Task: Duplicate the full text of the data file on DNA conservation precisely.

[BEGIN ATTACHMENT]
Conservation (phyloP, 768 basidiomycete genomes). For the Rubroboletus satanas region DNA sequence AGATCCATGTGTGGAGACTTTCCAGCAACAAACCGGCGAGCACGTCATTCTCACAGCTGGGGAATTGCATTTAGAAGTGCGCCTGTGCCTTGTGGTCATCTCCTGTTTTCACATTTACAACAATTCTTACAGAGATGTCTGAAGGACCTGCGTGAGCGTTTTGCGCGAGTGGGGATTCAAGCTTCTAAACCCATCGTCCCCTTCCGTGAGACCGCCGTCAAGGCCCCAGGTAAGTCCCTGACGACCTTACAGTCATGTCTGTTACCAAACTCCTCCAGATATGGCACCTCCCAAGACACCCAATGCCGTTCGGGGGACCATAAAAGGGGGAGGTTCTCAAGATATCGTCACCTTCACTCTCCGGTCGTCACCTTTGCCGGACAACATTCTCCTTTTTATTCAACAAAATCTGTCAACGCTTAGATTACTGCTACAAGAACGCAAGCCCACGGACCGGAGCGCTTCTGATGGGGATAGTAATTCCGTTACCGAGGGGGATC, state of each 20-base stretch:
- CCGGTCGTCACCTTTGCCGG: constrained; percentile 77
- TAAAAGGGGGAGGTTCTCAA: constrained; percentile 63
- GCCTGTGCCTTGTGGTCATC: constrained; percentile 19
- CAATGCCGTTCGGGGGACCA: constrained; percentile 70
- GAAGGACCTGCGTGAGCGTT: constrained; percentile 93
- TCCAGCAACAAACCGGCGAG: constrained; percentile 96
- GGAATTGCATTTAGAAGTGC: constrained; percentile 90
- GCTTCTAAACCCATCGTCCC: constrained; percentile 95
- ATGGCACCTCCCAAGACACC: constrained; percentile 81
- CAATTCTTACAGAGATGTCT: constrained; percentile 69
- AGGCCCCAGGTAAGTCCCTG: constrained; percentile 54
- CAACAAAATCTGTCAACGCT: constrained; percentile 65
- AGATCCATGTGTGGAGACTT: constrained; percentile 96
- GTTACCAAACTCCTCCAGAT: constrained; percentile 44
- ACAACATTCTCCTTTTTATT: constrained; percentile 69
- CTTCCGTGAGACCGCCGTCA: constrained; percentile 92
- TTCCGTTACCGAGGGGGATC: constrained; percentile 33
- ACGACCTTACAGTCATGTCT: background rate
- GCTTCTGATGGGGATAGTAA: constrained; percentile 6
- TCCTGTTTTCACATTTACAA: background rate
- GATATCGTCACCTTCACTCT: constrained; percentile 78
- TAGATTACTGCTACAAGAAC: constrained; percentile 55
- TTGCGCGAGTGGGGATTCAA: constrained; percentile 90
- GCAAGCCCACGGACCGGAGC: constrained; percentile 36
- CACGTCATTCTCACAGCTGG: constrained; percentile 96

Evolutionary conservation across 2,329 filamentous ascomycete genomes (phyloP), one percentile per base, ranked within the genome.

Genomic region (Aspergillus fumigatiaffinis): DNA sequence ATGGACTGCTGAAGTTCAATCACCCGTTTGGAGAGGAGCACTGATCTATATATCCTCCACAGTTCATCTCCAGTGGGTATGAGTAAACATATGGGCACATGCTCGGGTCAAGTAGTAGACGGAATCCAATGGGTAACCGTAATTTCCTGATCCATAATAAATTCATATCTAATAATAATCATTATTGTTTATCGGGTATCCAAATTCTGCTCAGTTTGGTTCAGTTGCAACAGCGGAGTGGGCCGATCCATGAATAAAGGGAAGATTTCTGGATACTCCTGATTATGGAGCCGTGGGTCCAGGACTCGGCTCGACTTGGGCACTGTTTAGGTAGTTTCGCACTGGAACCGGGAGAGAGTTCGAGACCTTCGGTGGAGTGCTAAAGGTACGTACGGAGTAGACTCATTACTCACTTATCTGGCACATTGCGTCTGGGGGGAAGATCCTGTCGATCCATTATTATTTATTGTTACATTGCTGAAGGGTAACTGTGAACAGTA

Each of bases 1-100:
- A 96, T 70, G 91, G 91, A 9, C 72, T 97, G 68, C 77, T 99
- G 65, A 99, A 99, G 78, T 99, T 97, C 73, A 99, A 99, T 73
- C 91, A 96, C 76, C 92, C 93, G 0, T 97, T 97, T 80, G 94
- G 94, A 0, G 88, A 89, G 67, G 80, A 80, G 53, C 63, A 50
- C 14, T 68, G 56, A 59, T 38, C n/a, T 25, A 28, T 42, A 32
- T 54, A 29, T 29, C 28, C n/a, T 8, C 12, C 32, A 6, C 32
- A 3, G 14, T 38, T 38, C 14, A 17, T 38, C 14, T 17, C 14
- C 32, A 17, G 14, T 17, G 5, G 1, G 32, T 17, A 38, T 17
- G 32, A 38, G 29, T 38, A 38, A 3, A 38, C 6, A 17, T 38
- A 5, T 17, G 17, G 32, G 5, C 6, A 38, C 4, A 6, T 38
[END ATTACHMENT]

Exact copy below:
Conservation (phyloP, 768 basidiomycete genomes). For the Rubroboletus satanas region DNA sequence AGATCCATGTGTGGAGACTTTCCAGCAACAAACCGGCGAGCACGTCATTCTCACAGCTGGGGAATTGCATTTAGAAGTGCGCCTGTGCCTTGTGGTCATCTCCTGTTTTCACATTTACAACAATTCTTACAGAGATGTCTGAAGGACCTGCGTGAGCGTTTTGCGCGAGTGGGGATTCAAGCTTCTAAACCCATCGTCCCCTTCCGTGAGACCGCCGTCAAGGCCCCAGGTAAGTCCCTGACGACCTTACAGTCATGTCTGTTACCAAACTCCTCCAGATATGGCACCTCCCAAGACACCCAATGCCGTTCGGGGGACCATAAAAGGGGGAGGTTCTCAAGATATCGTCACCTTCACTCTCCGGTCGTCACCTTTGCCGGACAACATTCTCCTTTTTATTCAACAAAATCTGTCAACGCTTAGATTACTGCTACAAGAACGCAAGCCCACGGACCGGAGCGCTTCTGATGGGGATAGTAATTCCGTTACCGAGGGGGATC, state of each 20-base stretch:
- CCGGTCGTCACCTTTGCCGG: constrained; percentile 77
- TAAAAGGGGGAGGTTCTCAA: constrained; percentile 63
- GCCTGTGCCTTGTGGTCATC: constrained; percentile 19
- CAATGCCGTTCGGGGGACCA: constrained; percentile 70
- GAAGGACCTGCGTGAGCGTT: constrained; percentile 93
- TCCAGCAACAAACCGGCGAG: constrained; percentile 96
- GGAATTGCATTTAGAAGTGC: constrained; percentile 90
- GCTTCTAAACCCATCGTCCC: constrained; percentile 95
- ATGGCACCTCCCAAGACACC: constrained; percentile 81
- CAATTCTTACAGAGATGTCT: constrained; percentile 69
- AGGCCCCAGGTAAGTCCCTG: constrained; percentile 54
- CAACAAAATCTGTCAACGCT: constrained; percentile 65
- AGATCCATGTGTGGAGACTT: constrained; percentile 96
- GTTACCAAACTCCTCCAGAT: constrained; percentile 44
- ACAACATTCTCCTTTTTATT: constrained; percentile 69
- CTTCCGTGAGACCGCCGTCA: constrained; percentile 92
- TTCCGTTACCGAGGGGGATC: constrained; percentile 33
- ACGACCTTACAGTCATGTCT: background rate
- GCTTCTGATGGGGATAGTAA: constrained; percentile 6
- TCCTGTTTTCACATTTACAA: background rate
- GATATCGTCACCTTCACTCT: constrained; percentile 78
- TAGATTACTGCTACAAGAAC: constrained; percentile 55
- TTGCGCGAGTGGGGATTCAA: constrained; percentile 90
- GCAAGCCCACGGACCGGAGC: constrained; percentile 36
- CACGTCATTCTCACAGCTGG: constrained; percentile 96

Evolutionary conservation across 2,329 filamentous ascomycete genomes (phyloP), one percentile per base, ranked within the genome.

Genomic region (Aspergillus fumigatiaffinis): DNA sequence ATGGACTGCTGAAGTTCAATCACCCGTTTGGAGAGGAGCACTGATCTATATATCCTCCACAGTTCATCTCCAGTGGGTATGAGTAAACATATGGGCACATGCTCGGGTCAAGTAGTAGACGGAATCCAATGGGTAACCGTAATTTCCTGATCCATAATAAATTCATATCTAATAATAATCATTATTGTTTATCGGGTATCCAAATTCTGCTCAGTTTGGTTCAGTTGCAACAGCGGAGTGGGCCGATCCATGAATAAAGGGAAGATTTCTGGATACTCCTGATTATGGAGCCGTGGGTCCAGGACTCGGCTCGACTTGGGCACTGTTTAGGTAGTTTCGCACTGGAACCGGGAGAGAGTTCGAGACCTTCGGTGGAGTGCTAAAGGTACGTACGGAGTAGACTCATTACTCACTTATCTGGCACATTGCGTCTGGGGGGAAGATCCTGTCGATCCATTATTATTTATTGTTACATTGCTGAAGGGTAACTGTGAACAGTA

Each of bases 1-100:
- A 96, T 70, G 91, G 91, A 9, C 72, T 97, G 68, C 77, T 99
- G 65, A 99, A 99, G 78, T 99, T 97, C 73, A 99, A 99, T 73
- C 91, A 96, C 76, C 92, C 93, G 0, T 97, T 97, T 80, G 94
- G 94, A 0, G 88, A 89, G 67, G 80, A 80, G 53, C 63, A 50
- C 14, T 68, G 56, A 59, T 38, C n/a, T 25, A 28, T 42, A 32
- T 54, A 29, T 29, C 28, C n/a, T 8, C 12, C 32, A 6, C 32
- A 3, G 14, T 38, T 38, C 14, A 17, T 38, C 14, T 17, C 14
- C 32, A 17, G 14, T 17, G 5, G 1, G 32, T 17, A 38, T 17
- G 32, A 38, G 29, T 38, A 38, A 3, A 38, C 6, A 17, T 38
- A 5, T 17, G 17, G 32, G 5, C 6, A 38, C 4, A 6, T 38